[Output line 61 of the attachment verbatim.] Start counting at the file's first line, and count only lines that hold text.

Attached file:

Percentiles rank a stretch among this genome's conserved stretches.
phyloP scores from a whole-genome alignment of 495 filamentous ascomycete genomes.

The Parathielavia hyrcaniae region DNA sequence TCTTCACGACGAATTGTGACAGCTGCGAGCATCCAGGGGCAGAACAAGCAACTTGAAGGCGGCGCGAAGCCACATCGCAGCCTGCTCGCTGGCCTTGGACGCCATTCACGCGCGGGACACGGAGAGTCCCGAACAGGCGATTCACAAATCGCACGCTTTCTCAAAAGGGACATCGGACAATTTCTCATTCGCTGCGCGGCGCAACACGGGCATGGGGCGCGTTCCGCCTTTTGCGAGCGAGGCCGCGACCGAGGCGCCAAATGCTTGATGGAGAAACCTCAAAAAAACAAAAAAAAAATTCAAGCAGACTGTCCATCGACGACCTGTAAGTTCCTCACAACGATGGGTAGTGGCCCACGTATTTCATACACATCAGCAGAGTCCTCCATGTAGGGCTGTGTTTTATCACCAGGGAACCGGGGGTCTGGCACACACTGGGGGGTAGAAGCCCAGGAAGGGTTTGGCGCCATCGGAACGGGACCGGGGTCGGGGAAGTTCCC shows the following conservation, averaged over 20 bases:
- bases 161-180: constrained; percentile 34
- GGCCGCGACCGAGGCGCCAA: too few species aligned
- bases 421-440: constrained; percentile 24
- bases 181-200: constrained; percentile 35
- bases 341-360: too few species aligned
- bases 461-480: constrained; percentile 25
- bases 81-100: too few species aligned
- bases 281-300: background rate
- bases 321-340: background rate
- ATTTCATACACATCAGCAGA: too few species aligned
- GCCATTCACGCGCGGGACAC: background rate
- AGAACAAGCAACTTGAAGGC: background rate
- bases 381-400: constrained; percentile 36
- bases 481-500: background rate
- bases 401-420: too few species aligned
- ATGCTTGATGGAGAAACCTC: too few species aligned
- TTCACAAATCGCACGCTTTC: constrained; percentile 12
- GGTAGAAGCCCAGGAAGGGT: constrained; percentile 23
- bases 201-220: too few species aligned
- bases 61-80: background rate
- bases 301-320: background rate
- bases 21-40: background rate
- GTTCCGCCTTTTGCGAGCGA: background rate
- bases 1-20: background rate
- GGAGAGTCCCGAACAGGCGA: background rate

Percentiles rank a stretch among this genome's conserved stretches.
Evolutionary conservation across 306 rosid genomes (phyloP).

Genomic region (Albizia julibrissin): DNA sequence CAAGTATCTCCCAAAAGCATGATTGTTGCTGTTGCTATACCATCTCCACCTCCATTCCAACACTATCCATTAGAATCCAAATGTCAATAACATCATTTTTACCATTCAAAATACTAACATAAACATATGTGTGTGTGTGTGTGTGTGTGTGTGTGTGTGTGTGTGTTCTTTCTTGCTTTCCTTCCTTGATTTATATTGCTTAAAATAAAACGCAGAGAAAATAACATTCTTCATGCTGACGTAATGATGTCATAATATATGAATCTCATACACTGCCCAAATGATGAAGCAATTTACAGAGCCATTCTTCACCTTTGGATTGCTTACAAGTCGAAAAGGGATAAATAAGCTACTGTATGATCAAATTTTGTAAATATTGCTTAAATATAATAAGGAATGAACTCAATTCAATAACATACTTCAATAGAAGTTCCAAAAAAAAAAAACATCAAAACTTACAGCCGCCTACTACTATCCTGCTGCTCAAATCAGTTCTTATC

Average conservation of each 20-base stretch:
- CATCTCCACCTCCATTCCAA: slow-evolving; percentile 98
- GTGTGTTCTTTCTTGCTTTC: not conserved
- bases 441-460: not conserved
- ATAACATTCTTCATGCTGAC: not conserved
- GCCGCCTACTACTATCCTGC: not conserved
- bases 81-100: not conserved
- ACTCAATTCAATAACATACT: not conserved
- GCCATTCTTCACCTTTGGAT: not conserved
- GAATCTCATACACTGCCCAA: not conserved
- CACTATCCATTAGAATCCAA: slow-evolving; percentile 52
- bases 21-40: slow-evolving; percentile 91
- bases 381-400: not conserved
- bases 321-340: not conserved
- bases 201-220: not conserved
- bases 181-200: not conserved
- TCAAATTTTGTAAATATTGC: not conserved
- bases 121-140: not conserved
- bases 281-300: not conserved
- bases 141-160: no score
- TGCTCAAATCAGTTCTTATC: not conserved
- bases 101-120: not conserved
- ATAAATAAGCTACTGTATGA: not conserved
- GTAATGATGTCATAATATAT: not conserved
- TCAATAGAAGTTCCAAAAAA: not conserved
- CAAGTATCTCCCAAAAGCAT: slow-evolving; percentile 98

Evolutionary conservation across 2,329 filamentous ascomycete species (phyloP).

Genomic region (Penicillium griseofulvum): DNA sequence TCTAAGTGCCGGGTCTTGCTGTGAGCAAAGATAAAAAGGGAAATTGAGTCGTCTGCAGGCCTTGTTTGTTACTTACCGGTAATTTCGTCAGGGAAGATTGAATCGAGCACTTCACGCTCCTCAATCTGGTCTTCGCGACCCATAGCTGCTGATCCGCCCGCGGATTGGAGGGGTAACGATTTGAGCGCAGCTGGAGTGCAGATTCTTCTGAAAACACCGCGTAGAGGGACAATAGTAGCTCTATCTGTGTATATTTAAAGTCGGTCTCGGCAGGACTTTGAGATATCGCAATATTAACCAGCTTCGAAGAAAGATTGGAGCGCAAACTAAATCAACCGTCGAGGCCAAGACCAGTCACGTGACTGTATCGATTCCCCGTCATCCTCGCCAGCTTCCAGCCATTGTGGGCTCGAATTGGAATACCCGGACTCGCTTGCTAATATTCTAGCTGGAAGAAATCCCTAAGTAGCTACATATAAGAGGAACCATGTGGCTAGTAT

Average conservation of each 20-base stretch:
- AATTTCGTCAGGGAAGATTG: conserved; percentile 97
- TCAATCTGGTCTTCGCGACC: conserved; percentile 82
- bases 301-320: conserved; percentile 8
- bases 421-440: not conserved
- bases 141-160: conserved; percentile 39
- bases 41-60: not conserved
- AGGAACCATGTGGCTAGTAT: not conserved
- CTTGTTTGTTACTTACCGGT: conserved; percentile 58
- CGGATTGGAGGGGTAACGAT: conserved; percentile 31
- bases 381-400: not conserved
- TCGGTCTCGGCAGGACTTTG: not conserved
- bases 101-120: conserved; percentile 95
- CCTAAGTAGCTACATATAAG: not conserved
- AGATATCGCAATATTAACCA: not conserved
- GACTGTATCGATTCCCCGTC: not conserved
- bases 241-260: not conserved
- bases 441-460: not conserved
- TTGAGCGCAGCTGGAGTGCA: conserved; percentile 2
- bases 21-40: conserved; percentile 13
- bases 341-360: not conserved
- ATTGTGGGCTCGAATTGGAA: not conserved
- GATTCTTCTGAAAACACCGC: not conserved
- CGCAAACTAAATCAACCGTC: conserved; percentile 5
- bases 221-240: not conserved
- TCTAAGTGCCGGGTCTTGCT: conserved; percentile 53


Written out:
- AATTTCGTCAGGGAAGATTG: conserved; percentile 97